RSS Discussion with Webgrrl of the Year

I spent a lovely evening listening to Karin H√łegh tell a group of webgrrls this and that about RSS and feeds. (If you have never heard of RSS and feeds before, read the explanation on the BBC site, which I think is rather nice.) The talk (in Danish) covered how to subscribe to feeds, how to make them, how they can be used, and what impact they have on our use of the media in the future. All in all, a suitable topic for someone named Webgrrl of the Year!

A lot of the hard work setting up the feeds is taken care of in WordPress, so theoretically, I don’t have to do a thing on this blog. However, it is interesting to see how they can be tweaked. Examining those possibilities is part of my getting to know WordPress. One place to get some code under your fingernails like a good webgrrl is over at the RSS Advisory Board. Technology at Harvard Law has more information about RSS 2.0.

My take on RSS? I have always bookmarked favorite blogs or websites, but I rarely remembered to visit them on any regular or irregular basis. When did I have the time? I heard about this RSS thing from Lockergnome years ago, but I didn’t want to use some desktop application, which I sensed was a bit restrictive, and I did get stressed about yet another pile of information to absorb. Once I discovered Bloglines, a web-based tool for reading feeds, subscriptions seemed manageable. Of course, I still had to remember to log onto Bloglines! After talking with Allan Jenkins about coping with subscriptions to all these feeds, I realized I needed to clean out the ones that were really unnecessary in my world and then make the reading a part of my morning ritual, along with reading the newspaper (the paper one) with my breakfast. Then I discovered Google Reader. Bloglines is nice, but Google Reader has such a clean interface. . . I had to try out another of the toys coming out of Google’s Labs. For some reason, the clean interface makes me feel less overwhelmed by the lists. I also like the list view. For some reason, I am tricked into thinking I don’t have that much to look at, so I feel I can cope with the items that are listed. Silly, but it works.

All in all, I find that so far, I can keep up with the news or blog updates that interest me. Getting the news delivered in this fashion prevents me from getting too sidetracked with all the many links that are waiting out there to be explored.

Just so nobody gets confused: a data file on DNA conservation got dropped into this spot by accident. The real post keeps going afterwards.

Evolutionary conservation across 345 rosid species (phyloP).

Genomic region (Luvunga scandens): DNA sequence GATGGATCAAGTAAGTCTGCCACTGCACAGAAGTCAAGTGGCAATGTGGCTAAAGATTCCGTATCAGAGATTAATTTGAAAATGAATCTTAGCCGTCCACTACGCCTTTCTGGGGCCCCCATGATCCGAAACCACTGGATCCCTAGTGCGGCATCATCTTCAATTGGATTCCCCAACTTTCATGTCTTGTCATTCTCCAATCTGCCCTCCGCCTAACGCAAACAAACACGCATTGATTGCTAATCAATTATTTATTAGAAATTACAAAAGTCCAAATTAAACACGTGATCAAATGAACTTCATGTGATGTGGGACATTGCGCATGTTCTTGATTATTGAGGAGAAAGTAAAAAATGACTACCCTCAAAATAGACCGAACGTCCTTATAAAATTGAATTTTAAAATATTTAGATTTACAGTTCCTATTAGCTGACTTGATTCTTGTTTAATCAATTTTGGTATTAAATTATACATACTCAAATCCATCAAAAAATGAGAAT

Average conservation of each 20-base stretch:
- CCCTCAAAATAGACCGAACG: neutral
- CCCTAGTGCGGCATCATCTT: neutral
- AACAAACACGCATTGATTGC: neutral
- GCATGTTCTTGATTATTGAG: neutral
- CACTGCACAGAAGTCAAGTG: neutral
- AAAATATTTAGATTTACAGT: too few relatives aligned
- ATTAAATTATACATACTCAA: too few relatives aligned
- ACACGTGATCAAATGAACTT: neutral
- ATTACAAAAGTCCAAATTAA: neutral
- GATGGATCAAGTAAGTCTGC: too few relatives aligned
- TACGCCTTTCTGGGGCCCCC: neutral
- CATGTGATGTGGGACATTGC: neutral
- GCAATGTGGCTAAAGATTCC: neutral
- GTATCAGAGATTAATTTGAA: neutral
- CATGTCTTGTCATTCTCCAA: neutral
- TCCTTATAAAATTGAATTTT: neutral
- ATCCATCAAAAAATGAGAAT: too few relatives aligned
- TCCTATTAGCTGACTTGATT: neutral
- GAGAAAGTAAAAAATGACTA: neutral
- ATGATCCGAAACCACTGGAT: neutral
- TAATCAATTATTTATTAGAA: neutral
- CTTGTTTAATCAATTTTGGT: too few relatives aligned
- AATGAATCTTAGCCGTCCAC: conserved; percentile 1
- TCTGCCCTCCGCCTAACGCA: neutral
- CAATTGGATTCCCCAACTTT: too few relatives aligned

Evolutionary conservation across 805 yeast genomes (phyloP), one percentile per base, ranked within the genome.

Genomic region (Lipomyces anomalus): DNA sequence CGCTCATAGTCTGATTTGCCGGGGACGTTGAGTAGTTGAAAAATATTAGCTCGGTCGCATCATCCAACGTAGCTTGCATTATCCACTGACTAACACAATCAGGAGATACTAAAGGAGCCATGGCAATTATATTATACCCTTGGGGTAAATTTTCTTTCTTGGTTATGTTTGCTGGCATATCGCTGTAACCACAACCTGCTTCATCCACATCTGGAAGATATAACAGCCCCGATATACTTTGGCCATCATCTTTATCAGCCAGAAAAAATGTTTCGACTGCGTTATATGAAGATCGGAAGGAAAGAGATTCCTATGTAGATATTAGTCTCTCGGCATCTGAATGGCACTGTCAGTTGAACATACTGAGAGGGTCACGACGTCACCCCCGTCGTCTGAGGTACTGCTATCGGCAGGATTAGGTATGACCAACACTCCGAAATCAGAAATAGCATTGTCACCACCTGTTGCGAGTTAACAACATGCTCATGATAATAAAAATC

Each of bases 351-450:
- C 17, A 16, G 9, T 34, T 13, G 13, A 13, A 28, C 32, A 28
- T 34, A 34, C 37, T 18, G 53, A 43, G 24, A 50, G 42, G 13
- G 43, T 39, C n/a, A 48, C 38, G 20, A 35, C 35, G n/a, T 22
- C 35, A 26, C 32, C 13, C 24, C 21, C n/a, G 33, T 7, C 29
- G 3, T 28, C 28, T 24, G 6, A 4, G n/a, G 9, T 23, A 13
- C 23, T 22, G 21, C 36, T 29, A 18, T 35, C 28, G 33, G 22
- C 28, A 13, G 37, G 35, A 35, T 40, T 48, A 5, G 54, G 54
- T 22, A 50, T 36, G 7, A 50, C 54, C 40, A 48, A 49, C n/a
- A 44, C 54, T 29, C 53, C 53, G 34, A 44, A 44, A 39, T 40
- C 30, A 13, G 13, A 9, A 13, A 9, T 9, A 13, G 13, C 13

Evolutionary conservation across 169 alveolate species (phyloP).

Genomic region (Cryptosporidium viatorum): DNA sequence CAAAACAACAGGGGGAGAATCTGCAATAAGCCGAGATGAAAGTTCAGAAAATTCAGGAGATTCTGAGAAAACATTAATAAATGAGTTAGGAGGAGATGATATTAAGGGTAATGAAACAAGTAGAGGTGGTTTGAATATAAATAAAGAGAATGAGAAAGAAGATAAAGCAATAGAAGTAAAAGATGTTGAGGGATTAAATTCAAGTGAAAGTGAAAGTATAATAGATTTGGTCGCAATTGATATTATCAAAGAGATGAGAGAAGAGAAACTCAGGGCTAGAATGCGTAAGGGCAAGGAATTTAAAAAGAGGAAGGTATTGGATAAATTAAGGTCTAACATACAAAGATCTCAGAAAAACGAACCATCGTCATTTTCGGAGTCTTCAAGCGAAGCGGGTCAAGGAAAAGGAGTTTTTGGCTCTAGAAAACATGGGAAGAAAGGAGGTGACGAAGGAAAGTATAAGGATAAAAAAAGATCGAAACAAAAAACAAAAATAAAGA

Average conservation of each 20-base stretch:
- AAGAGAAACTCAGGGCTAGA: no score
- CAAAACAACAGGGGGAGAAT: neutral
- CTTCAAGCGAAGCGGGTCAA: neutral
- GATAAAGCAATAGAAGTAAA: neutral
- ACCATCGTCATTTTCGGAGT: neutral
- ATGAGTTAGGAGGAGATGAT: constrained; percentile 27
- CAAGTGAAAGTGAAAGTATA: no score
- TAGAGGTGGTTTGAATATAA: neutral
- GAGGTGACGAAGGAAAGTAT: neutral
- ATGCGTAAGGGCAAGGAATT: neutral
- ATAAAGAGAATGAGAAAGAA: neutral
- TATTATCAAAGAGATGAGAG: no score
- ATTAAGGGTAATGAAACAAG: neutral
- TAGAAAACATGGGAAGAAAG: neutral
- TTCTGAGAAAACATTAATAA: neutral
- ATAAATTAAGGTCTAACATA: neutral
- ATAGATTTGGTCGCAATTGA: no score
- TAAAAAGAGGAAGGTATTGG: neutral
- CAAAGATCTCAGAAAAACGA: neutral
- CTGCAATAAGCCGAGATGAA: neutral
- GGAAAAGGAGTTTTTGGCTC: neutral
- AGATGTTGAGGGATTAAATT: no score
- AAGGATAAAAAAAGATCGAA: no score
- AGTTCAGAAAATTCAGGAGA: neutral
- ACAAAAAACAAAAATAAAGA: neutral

And what about accessibility? The American Foundation for the Blind has an article about RSS and people with vision loss. Bloglines is their recommended aggregator (I am not sure that Google Reader existed when they wrote the article.) Read the article for more details.

(And on that note, I would like to say “Happy 1-month anniversary” to the blog!)

And why do you blog?

Take the survey today and let Darren Barefoot know. In fact, we should all be able to learn from it. I just took the survey and was amused that for one of the questions, I could just copy a snippet of my About page for an answer.

Darren is talking about blogging at the Northern Voices conference (for anyone in that corner of Canada at the end of February), which is why he is asking this question. Help him collect some great data! I look forward to seeing the results, but it won’t be in Canada unfortunately. My private jet is in the shop for repairs. . .

Learning Styles – Yours and Your Readers

Sarah O’Keefe, from Scriptorium, posted a link on her blog to a fascinating online quiz from North Carolina State University. The quiz helps you assess your learning-style preference. It is simply to be taken as an indicator of your preferences.

Think about it. How do you approach learning? Do you want to read about a new topic on your own? Do you want to throw yourself into the task and try things out on your own without any prior knowledge of the task? Do you prefer to hop all over the place in a text, or do you do everything in a sequential manner? Are you always looking at the bigger picture, or are you caught up in details?

None of these methods are necessarily wrong. They are simply the way in which we instinctively go about learning. And this knowledge can be an exercise to inspire your technical communication.

For example, if you only use words to describe some task, and you have knowledge that the users prefer visual explanations, you probably have to rethink your use of words. Perhaps drop them altogether and just use pictures or diagrams? Does your means of communication match the needs of the user?

You cannot test the learning styles for all your users in most cases. That would be an impossible task if your technical documentation was aimed at all consumers around the world! However, you can be aware of the different styles and examine your work critically. You make a decision about how to communicate your message and stick with that. But don’t stick with it forever. Evaluate your work on a regular basis. Something I wrote 10 years, which I was very proud of at the time, might embarrass me today. New ideas have come along. My perceptions have changed, and audiences have changed.

Being aware of different learning styles is just one way to help you improve the way you communicate to your users.

On a personal note, I can say that my learning style seems to be rather balanced according to the analysis of my score. Despite being a bookworm, I do prefer visual methods of learning. At the same time, I am discovering that there is a large group of the customer base for the documents that I write who prefer visuals. Theoretically then, I ought to be able to focus easily on this visual concept and find areas of the content that would benefit from more diagrams, and ultimately, make a few more happy customers.

What is your learning style?